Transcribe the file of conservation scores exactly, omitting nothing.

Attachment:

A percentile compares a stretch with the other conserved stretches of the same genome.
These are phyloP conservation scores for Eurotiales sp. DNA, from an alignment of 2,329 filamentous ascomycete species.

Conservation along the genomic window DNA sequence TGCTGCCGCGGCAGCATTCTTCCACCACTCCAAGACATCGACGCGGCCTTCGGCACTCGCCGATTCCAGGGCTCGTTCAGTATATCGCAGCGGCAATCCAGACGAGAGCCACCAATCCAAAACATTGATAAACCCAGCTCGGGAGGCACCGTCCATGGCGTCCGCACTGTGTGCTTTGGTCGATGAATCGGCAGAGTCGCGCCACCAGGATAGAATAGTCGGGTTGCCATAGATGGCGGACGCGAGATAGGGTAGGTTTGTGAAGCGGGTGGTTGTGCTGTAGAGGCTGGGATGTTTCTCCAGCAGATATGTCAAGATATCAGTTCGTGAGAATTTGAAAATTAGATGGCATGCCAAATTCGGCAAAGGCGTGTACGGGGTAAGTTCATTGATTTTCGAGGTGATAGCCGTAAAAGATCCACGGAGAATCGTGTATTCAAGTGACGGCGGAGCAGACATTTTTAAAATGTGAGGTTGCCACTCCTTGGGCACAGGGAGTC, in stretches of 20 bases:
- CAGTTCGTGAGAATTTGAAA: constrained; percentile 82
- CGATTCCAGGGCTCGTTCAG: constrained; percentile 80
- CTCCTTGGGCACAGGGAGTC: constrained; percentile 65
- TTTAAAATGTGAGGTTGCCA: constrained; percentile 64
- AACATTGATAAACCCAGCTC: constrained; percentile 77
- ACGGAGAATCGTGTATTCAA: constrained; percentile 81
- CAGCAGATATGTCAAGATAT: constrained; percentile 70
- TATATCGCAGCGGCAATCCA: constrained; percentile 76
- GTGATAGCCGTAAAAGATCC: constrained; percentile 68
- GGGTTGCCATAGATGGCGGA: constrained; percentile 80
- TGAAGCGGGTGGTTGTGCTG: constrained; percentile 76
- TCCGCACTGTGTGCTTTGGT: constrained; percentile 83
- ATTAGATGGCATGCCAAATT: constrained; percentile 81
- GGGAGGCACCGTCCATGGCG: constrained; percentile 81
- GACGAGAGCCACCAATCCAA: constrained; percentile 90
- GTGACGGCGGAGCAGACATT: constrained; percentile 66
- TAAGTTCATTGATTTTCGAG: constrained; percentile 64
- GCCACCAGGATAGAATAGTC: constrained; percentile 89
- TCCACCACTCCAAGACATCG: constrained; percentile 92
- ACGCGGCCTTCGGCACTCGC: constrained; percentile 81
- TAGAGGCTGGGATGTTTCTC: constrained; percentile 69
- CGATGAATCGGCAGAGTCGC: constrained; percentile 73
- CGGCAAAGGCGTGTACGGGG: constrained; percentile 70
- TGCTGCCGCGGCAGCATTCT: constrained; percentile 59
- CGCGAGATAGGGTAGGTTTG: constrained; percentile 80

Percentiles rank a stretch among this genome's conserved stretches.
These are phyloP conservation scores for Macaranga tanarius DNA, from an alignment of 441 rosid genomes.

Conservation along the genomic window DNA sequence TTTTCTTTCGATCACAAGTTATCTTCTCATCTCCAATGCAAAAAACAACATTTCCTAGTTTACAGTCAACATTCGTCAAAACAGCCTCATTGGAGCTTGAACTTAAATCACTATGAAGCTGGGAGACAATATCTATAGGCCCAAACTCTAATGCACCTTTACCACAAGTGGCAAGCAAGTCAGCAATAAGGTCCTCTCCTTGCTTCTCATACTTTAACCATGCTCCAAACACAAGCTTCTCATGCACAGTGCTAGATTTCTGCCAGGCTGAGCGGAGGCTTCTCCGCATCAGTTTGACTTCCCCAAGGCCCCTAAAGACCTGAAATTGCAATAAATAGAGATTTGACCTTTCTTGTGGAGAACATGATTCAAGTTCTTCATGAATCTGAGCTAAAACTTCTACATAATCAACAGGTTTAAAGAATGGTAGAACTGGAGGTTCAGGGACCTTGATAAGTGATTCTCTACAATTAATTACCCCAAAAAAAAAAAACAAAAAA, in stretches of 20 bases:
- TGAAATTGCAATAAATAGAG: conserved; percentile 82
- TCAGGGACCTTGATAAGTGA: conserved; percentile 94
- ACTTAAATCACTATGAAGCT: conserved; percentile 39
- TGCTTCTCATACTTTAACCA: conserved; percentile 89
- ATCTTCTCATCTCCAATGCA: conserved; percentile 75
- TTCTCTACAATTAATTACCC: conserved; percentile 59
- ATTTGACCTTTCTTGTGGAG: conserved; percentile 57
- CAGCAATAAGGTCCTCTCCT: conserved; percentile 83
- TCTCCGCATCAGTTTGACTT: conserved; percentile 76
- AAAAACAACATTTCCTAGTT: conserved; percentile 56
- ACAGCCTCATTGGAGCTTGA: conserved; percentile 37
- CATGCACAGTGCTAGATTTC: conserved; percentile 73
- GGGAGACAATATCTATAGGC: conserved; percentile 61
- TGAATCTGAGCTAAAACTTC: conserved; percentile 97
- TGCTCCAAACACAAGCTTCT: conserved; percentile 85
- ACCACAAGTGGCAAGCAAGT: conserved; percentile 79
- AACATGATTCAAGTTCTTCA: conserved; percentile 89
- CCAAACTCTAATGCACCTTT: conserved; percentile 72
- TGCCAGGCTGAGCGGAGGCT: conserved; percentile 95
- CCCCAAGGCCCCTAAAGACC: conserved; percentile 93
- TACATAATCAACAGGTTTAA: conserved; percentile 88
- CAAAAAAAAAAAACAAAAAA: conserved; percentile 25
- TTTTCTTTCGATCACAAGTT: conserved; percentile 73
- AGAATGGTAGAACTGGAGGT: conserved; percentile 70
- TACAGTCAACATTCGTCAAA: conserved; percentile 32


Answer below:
A percentile compares a stretch with the other conserved stretches of the same genome.
These are phyloP conservation scores for Eurotiales sp. DNA, from an alignment of 2,329 filamentous ascomycete species.

Conservation along the genomic window DNA sequence TGCTGCCGCGGCAGCATTCTTCCACCACTCCAAGACATCGACGCGGCCTTCGGCACTCGCCGATTCCAGGGCTCGTTCAGTATATCGCAGCGGCAATCCAGACGAGAGCCACCAATCCAAAACATTGATAAACCCAGCTCGGGAGGCACCGTCCATGGCGTCCGCACTGTGTGCTTTGGTCGATGAATCGGCAGAGTCGCGCCACCAGGATAGAATAGTCGGGTTGCCATAGATGGCGGACGCGAGATAGGGTAGGTTTGTGAAGCGGGTGGTTGTGCTGTAGAGGCTGGGATGTTTCTCCAGCAGATATGTCAAGATATCAGTTCGTGAGAATTTGAAAATTAGATGGCATGCCAAATTCGGCAAAGGCGTGTACGGGGTAAGTTCATTGATTTTCGAGGTGATAGCCGTAAAAGATCCACGGAGAATCGTGTATTCAAGTGACGGCGGAGCAGACATTTTTAAAATGTGAGGTTGCCACTCCTTGGGCACAGGGAGTC, in stretches of 20 bases:
- CAGTTCGTGAGAATTTGAAA: constrained; percentile 82
- CGATTCCAGGGCTCGTTCAG: constrained; percentile 80
- CTCCTTGGGCACAGGGAGTC: constrained; percentile 65
- TTTAAAATGTGAGGTTGCCA: constrained; percentile 64
- AACATTGATAAACCCAGCTC: constrained; percentile 77
- ACGGAGAATCGTGTATTCAA: constrained; percentile 81
- CAGCAGATATGTCAAGATAT: constrained; percentile 70
- TATATCGCAGCGGCAATCCA: constrained; percentile 76
- GTGATAGCCGTAAAAGATCC: constrained; percentile 68
- GGGTTGCCATAGATGGCGGA: constrained; percentile 80
- TGAAGCGGGTGGTTGTGCTG: constrained; percentile 76
- TCCGCACTGTGTGCTTTGGT: constrained; percentile 83
- ATTAGATGGCATGCCAAATT: constrained; percentile 81
- GGGAGGCACCGTCCATGGCG: constrained; percentile 81
- GACGAGAGCCACCAATCCAA: constrained; percentile 90
- GTGACGGCGGAGCAGACATT: constrained; percentile 66
- TAAGTTCATTGATTTTCGAG: constrained; percentile 64
- GCCACCAGGATAGAATAGTC: constrained; percentile 89
- TCCACCACTCCAAGACATCG: constrained; percentile 92
- ACGCGGCCTTCGGCACTCGC: constrained; percentile 81
- TAGAGGCTGGGATGTTTCTC: constrained; percentile 69
- CGATGAATCGGCAGAGTCGC: constrained; percentile 73
- CGGCAAAGGCGTGTACGGGG: constrained; percentile 70
- TGCTGCCGCGGCAGCATTCT: constrained; percentile 59
- CGCGAGATAGGGTAGGTTTG: constrained; percentile 80

Percentiles rank a stretch among this genome's conserved stretches.
These are phyloP conservation scores for Macaranga tanarius DNA, from an alignment of 441 rosid genomes.

Conservation along the genomic window DNA sequence TTTTCTTTCGATCACAAGTTATCTTCTCATCTCCAATGCAAAAAACAACATTTCCTAGTTTACAGTCAACATTCGTCAAAACAGCCTCATTGGAGCTTGAACTTAAATCACTATGAAGCTGGGAGACAATATCTATAGGCCCAAACTCTAATGCACCTTTACCACAAGTGGCAAGCAAGTCAGCAATAAGGTCCTCTCCTTGCTTCTCATACTTTAACCATGCTCCAAACACAAGCTTCTCATGCACAGTGCTAGATTTCTGCCAGGCTGAGCGGAGGCTTCTCCGCATCAGTTTGACTTCCCCAAGGCCCCTAAAGACCTGAAATTGCAATAAATAGAGATTTGACCTTTCTTGTGGAGAACATGATTCAAGTTCTTCATGAATCTGAGCTAAAACTTCTACATAATCAACAGGTTTAAAGAATGGTAGAACTGGAGGTTCAGGGACCTTGATAAGTGATTCTCTACAATTAATTACCCCAAAAAAAAAAAACAAAAAA, in stretches of 20 bases:
- TGAAATTGCAATAAATAGAG: conserved; percentile 82
- TCAGGGACCTTGATAAGTGA: conserved; percentile 94
- ACTTAAATCACTATGAAGCT: conserved; percentile 39
- TGCTTCTCATACTTTAACCA: conserved; percentile 89
- ATCTTCTCATCTCCAATGCA: conserved; percentile 75
- TTCTCTACAATTAATTACCC: conserved; percentile 59
- ATTTGACCTTTCTTGTGGAG: conserved; percentile 57
- CAGCAATAAGGTCCTCTCCT: conserved; percentile 83
- TCTCCGCATCAGTTTGACTT: conserved; percentile 76
- AAAAACAACATTTCCTAGTT: conserved; percentile 56
- ACAGCCTCATTGGAGCTTGA: conserved; percentile 37
- CATGCACAGTGCTAGATTTC: conserved; percentile 73
- GGGAGACAATATCTATAGGC: conserved; percentile 61
- TGAATCTGAGCTAAAACTTC: conserved; percentile 97
- TGCTCCAAACACAAGCTTCT: conserved; percentile 85
- ACCACAAGTGGCAAGCAAGT: conserved; percentile 79
- AACATGATTCAAGTTCTTCA: conserved; percentile 89
- CCAAACTCTAATGCACCTTT: conserved; percentile 72
- TGCCAGGCTGAGCGGAGGCT: conserved; percentile 95
- CCCCAAGGCCCCTAAAGACC: conserved; percentile 93
- TACATAATCAACAGGTTTAA: conserved; percentile 88
- CAAAAAAAAAAAACAAAAAA: conserved; percentile 25
- TTTTCTTTCGATCACAAGTT: conserved; percentile 73
- AGAATGGTAGAACTGGAGGT: conserved; percentile 70
- TACAGTCAACATTCGTCAAA: conserved; percentile 32